The Federal Circuit on Wednesday affirmed a Patent Trial and Appeal Board decision that a malware detection patent asserted against Palo Alto Networks Inc. is not obvious.
Alaska asked the D.C. Circuit not to pause an appeal in the state’s long-running challenge to the 2001 “roadless rule” aimed at limiting road construction in national forests, arguing that a rulemaking effort by the U.S. Department of Agriculture can’t address all its concerns.
A fight between the Catholic Archdiocese of Hartford and an insurance company that refused to cover four sex abuse settlements ended in a draw before the Second Circuit on Wednesday, with the appeals court upholding a decision against the insurer that didn’t go as far as the church wanted.
As the D.C. Circuit judge makes his bid for a seat on the U.S. Supreme Court, here’s our look at the politics and predictions surrounding the nomination along with what a Justice Brett Kavanaugh could mean for your practice.
The latest term ended with a bang with Justice Anthony Kennedy's retirement, but the cases themselves packed a punch this term. With the Supreme Court back at full strength, the docket was loaded with issues that divided the nine justices. Here, Law360 takes a look at the oddest voting lineups, the juiciest dissents and the best oral argument moments from a contentious session.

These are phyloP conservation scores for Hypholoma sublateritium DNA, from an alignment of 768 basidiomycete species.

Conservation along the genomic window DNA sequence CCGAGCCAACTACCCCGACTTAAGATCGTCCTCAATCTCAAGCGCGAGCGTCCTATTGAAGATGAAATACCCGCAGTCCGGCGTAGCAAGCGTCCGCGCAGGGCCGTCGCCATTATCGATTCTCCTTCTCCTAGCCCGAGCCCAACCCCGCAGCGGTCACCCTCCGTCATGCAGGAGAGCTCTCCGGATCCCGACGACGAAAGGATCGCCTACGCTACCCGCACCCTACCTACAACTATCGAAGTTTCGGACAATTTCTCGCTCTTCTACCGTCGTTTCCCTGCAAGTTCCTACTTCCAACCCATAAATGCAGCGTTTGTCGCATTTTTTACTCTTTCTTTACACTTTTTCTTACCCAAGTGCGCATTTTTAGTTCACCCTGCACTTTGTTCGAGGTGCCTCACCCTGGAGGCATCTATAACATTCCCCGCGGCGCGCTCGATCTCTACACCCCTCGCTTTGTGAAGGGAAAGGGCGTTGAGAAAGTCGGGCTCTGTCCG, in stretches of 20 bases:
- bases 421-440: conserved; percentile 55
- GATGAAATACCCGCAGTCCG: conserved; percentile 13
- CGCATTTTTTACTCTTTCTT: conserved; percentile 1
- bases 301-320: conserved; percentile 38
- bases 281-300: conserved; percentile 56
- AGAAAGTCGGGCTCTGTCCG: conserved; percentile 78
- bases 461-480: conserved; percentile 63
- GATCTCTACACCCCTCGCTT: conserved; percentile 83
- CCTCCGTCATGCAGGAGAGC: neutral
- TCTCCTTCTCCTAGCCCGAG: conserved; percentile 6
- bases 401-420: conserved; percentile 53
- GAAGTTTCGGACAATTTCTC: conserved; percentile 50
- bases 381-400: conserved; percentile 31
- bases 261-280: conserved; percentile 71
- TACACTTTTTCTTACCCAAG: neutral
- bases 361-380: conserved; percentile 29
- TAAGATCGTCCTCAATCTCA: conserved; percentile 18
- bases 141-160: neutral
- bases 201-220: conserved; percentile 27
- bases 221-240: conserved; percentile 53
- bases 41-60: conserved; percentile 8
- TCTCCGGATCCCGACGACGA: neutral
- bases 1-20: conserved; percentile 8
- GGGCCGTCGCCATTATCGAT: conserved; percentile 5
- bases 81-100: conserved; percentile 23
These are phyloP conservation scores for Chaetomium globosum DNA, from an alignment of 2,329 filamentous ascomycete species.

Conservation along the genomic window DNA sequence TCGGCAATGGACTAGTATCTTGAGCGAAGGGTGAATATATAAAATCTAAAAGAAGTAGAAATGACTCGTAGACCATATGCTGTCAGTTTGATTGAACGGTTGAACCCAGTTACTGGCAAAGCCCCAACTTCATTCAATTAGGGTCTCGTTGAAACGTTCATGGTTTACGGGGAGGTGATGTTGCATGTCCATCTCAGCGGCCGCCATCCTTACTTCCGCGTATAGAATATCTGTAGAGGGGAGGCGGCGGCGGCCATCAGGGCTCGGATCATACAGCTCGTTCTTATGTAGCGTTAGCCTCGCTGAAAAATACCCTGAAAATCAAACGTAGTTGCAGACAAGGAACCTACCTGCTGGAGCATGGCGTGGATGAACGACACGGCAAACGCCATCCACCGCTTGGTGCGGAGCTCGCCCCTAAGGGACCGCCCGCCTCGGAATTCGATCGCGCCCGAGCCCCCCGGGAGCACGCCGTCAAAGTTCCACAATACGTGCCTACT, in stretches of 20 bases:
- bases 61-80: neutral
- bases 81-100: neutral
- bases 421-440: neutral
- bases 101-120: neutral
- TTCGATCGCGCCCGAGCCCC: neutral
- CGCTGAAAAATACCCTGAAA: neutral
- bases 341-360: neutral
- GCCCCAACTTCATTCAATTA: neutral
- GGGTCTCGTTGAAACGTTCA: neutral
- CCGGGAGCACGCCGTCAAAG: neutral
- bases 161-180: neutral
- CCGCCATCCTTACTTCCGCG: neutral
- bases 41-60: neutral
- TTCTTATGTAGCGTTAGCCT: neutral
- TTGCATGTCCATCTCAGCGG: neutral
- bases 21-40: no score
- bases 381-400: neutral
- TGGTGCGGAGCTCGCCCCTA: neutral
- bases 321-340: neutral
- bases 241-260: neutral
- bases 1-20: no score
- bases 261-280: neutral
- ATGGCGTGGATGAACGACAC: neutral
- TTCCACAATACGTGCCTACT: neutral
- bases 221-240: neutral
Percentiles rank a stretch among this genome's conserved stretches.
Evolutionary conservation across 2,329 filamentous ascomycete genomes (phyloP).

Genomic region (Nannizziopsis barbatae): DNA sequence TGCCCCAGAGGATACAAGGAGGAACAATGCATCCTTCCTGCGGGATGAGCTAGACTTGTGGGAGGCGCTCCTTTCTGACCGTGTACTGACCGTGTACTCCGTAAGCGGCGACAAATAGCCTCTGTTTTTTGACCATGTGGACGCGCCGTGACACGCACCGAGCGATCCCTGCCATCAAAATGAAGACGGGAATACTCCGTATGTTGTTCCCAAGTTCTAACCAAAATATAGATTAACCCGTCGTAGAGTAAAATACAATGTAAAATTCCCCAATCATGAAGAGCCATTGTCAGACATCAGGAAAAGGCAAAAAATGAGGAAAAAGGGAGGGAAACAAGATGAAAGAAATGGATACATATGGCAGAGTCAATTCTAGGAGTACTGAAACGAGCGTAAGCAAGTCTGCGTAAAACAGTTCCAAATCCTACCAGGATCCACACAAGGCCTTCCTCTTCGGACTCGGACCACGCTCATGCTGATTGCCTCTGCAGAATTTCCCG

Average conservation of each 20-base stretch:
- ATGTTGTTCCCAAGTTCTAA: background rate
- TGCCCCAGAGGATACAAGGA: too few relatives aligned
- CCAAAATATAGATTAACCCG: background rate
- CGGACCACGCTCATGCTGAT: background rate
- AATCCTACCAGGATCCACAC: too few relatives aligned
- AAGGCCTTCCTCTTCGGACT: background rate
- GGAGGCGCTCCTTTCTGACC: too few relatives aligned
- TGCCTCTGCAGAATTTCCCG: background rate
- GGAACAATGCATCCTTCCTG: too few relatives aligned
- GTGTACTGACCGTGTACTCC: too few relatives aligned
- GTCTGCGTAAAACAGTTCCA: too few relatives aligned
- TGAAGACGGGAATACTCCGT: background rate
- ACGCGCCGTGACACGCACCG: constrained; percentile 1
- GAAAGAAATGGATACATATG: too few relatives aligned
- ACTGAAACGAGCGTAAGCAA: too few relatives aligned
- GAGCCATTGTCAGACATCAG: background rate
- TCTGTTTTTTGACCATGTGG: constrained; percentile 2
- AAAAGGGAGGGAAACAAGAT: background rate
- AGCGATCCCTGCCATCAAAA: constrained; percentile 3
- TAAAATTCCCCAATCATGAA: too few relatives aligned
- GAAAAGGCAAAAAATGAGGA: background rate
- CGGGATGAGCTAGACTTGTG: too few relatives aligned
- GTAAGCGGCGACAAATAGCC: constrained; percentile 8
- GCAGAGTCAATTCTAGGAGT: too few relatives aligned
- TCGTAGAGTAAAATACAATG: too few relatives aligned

With more judicial vacancies at the start of his term than any president in the past three decades, President Donald Trump has an unusual opportunity to reshape the federal judiciary. Here is Law360's comprehensive guide to the nominations.
The Florida Supreme Court's recent decision in Morris v. Muniz is intended to help protect the right of victims of medical malpractice to pursue justice. The decision will help to bring the pre-suit investigatory process back to its statutory intent — to weed out frivolous cases, without denying access to the courts for well-founded ones, says Joe Taraska of Morgan & Morgan.
In this series featuring law school luminaries, Stanford Law School professor Jeffrey Fisher discusses his motivation for teaching, arguing before the U.S. Supreme Court and what the court might look like if Judge Brett Kavanaugh is confirmed.
In Wetzel v. Glen St. Andrew, the Seventh Circuit recently held that landlords can be held liable under the Fair Housing Act if they are aware of discriminatory harassment toward their tenants and do nothing to stop it. Just as importantly, the court recognized that the FHA prohibits discrimination based on sexual orientation, say attorneys at the Law Office of Yuriy Moshes PC.